[Haskell-cafe] Haskell Chess
rherrmann at gmail.com
Mon Mar 19 13:41:11 EDT 2007
Same as the MIME case:
It would be great trying to unify all of these (and many more) into a
library. Following he AIMA structure could be a good start.
At the moment I'm working on implementing some AI Planning systems in
Haskell and wrote my own logic unification, for example.
On 3/19/07, Andrew Wagner <wagner.andrew at gmail.com> wrote:
> Here's my take on this: I've thought for a while now that Haskell
> needs a general toolkit for AI. After all, functional programming has
> long been recognized for being good at AI, yet you rarely hear about
> it being done in Haskell. Anyway, my suggestion would be to
> concentrate on methods of AI. For example, if we implement alpha-beta
> polymorphically enough, it should be trivial to use it for any game
> that it makes sense to use it on. This kind of thing is what I was
> thinking of when I talked about some "fundamental design" ideas I had.
> Things like writing a Board type-class, so that you can implement any
> board representation you want to for chess. Or writing alpha-beta in
> terms of positions and moves, regardless of what kind of game you're
> talking about (I also think you simply must use unfoldTree, as this is
> a beautiful instance of it). Things like learning, and other general
> strategies, should be developed independently of any particular game,
> On 3/19/07, Steffen Mazanek <smazanek at steffen-mazanek.de> wrote:
> > I originally used a more general approach (probably similar to the one
> > you refer to), but
> > kicked generality out in favor of simplicity. In teaching one should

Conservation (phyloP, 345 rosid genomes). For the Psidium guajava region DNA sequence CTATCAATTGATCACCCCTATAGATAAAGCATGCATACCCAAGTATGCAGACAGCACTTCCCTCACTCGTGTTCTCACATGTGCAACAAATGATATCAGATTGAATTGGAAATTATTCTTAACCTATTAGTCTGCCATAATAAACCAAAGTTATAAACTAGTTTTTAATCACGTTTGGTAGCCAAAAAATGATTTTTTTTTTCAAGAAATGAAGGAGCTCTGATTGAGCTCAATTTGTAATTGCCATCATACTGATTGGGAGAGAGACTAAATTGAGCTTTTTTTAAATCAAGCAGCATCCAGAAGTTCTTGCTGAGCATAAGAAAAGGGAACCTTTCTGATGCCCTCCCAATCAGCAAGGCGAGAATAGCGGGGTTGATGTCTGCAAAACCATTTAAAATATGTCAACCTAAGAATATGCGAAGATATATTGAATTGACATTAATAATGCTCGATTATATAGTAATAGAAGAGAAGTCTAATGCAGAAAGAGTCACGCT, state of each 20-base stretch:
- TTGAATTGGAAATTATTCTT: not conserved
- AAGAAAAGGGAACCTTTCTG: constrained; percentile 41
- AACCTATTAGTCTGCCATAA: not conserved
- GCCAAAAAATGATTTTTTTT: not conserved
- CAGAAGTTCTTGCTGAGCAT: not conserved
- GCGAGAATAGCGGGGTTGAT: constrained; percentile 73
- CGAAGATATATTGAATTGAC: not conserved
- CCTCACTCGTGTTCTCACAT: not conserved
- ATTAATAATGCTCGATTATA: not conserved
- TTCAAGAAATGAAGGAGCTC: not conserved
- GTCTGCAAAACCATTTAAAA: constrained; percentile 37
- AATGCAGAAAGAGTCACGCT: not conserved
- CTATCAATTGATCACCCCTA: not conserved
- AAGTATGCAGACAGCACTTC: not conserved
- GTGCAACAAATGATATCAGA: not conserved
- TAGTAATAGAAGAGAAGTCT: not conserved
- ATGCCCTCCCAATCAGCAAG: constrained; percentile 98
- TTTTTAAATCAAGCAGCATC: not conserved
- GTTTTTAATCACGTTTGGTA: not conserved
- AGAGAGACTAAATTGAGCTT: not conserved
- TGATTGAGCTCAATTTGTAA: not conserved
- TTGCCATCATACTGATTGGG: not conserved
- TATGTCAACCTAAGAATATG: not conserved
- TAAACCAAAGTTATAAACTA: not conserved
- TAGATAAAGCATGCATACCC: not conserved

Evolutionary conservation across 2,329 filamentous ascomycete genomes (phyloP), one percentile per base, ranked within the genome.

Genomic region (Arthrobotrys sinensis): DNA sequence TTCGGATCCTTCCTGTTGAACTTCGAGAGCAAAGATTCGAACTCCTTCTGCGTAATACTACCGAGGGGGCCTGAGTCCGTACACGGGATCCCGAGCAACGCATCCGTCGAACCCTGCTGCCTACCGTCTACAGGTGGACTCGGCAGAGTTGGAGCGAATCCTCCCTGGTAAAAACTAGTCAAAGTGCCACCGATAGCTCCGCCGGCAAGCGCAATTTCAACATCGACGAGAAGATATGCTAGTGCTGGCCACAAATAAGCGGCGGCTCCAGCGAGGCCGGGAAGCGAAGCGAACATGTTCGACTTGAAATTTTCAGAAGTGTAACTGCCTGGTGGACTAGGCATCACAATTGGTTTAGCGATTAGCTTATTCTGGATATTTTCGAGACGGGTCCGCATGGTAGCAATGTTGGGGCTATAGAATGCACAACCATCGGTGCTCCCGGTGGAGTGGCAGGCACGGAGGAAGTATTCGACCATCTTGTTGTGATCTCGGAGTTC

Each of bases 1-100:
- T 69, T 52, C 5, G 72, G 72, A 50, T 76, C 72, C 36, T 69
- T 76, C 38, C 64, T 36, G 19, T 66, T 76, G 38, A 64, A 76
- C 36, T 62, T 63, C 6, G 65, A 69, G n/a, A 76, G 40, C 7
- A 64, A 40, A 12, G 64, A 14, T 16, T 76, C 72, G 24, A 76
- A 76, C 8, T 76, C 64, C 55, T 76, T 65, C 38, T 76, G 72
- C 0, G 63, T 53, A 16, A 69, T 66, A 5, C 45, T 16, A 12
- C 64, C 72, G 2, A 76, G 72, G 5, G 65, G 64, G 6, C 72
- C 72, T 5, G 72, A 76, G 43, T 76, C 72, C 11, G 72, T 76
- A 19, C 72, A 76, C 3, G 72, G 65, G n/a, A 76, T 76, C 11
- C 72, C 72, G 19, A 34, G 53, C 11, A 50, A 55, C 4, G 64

> > probably just discuss
> > this aspect, but stay with the simple approach (I'll add a note to the
> > wiki page :-)). In
> > contrast, for the real Haskell world such a library would be great. One
> > could even use
> > an abstract game specification and compute the corresponding core (if
> > existing and
> > computation being feasible according to the complexity of the game).
> > Two-Player-zero-sum games are very library friendly kinds of games.
> > However, interesting
> > "other" games are probably too diverse to be pressed in a general
> > framework, aren't they?
> > Henning Thielemann schrieb:
> > > On Mon, 19 Mar 2007, Andrew Wagner wrote:
> > >
> > >
> > >> Steffen,
> > >> I've done some chess AI programming in the past, so I'd be happy to
> > >> help with this project. I have some pretty fundamental design
> > >> suggestions that I'll write up for the wiki page.
> > >>
> > >
> > > As a spin-off, will there grow some library for general strategies in
> > > board games, like those described in "why functional programming
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Ricardo Guimarães Herrmann
"Any sufficiently complicated C or Fortran program contains an ad hoc,
informally specified, bug-ridden, slow implementation of half of Common
"Any sufficiently complicated Lisp or Ruby program contains an ad hoc,
informally-specified, bug-ridden, slow implementation of half of Haskell"
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